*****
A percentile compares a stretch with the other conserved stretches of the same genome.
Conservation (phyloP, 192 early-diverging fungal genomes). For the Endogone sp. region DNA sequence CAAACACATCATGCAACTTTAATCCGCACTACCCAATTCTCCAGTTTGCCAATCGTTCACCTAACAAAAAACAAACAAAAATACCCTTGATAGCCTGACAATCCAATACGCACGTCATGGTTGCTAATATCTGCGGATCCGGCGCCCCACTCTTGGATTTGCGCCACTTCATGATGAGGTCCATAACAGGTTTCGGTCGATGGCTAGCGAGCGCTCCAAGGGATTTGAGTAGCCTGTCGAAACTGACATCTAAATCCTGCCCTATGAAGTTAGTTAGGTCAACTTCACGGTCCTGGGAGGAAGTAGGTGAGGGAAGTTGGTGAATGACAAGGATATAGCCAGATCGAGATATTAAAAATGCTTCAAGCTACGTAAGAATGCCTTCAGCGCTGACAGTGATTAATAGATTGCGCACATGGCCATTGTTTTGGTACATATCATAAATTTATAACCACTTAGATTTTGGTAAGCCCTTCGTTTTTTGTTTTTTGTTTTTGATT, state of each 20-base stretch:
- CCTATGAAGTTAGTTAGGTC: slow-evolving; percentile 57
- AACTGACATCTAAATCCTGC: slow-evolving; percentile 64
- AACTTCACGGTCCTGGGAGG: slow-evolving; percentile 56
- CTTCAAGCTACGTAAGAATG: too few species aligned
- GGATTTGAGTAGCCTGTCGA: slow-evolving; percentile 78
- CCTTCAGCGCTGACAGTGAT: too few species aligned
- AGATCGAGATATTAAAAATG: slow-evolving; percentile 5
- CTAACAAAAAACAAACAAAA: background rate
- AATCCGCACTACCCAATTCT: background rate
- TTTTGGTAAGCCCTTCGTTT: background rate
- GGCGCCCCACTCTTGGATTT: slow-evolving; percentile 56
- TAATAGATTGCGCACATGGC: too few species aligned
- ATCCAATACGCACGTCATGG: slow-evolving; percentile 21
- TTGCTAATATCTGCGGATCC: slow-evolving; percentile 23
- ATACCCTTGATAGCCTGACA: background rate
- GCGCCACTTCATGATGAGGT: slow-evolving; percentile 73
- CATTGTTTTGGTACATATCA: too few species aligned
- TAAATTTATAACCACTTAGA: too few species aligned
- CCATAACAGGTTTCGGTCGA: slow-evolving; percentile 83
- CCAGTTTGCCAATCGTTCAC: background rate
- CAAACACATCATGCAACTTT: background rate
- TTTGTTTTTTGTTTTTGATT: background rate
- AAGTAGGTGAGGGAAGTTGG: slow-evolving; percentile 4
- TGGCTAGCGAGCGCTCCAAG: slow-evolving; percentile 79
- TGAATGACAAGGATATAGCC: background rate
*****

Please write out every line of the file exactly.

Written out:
A percentile compares a stretch with the other conserved stretches of the same genome.
Conservation (phyloP, 192 early-diverging fungal genomes). For the Endogone sp. region DNA sequence CAAACACATCATGCAACTTTAATCCGCACTACCCAATTCTCCAGTTTGCCAATCGTTCACCTAACAAAAAACAAACAAAAATACCCTTGATAGCCTGACAATCCAATACGCACGTCATGGTTGCTAATATCTGCGGATCCGGCGCCCCACTCTTGGATTTGCGCCACTTCATGATGAGGTCCATAACAGGTTTCGGTCGATGGCTAGCGAGCGCTCCAAGGGATTTGAGTAGCCTGTCGAAACTGACATCTAAATCCTGCCCTATGAAGTTAGTTAGGTCAACTTCACGGTCCTGGGAGGAAGTAGGTGAGGGAAGTTGGTGAATGACAAGGATATAGCCAGATCGAGATATTAAAAATGCTTCAAGCTACGTAAGAATGCCTTCAGCGCTGACAGTGATTAATAGATTGCGCACATGGCCATTGTTTTGGTACATATCATAAATTTATAACCACTTAGATTTTGGTAAGCCCTTCGTTTTTTGTTTTTTGTTTTTGATT, state of each 20-base stretch:
- CCTATGAAGTTAGTTAGGTC: slow-evolving; percentile 57
- AACTGACATCTAAATCCTGC: slow-evolving; percentile 64
- AACTTCACGGTCCTGGGAGG: slow-evolving; percentile 56
- CTTCAAGCTACGTAAGAATG: too few species aligned
- GGATTTGAGTAGCCTGTCGA: slow-evolving; percentile 78
- CCTTCAGCGCTGACAGTGAT: too few species aligned
- AGATCGAGATATTAAAAATG: slow-evolving; percentile 5
- CTAACAAAAAACAAACAAAA: background rate
- AATCCGCACTACCCAATTCT: background rate
- TTTTGGTAAGCCCTTCGTTT: background rate
- GGCGCCCCACTCTTGGATTT: slow-evolving; percentile 56
- TAATAGATTGCGCACATGGC: too few species aligned
- ATCCAATACGCACGTCATGG: slow-evolving; percentile 21
- TTGCTAATATCTGCGGATCC: slow-evolving; percentile 23
- ATACCCTTGATAGCCTGACA: background rate
- GCGCCACTTCATGATGAGGT: slow-evolving; percentile 73
- CATTGTTTTGGTACATATCA: too few species aligned
- TAAATTTATAACCACTTAGA: too few species aligned
- CCATAACAGGTTTCGGTCGA: slow-evolving; percentile 83
- CCAGTTTGCCAATCGTTCAC: background rate
- CAAACACATCATGCAACTTT: background rate
- TTTGTTTTTTGTTTTTGATT: background rate
- AAGTAGGTGAGGGAAGTTGG: slow-evolving; percentile 4
- TGGCTAGCGAGCGCTCCAAG: slow-evolving; percentile 79
- TGAATGACAAGGATATAGCC: background rate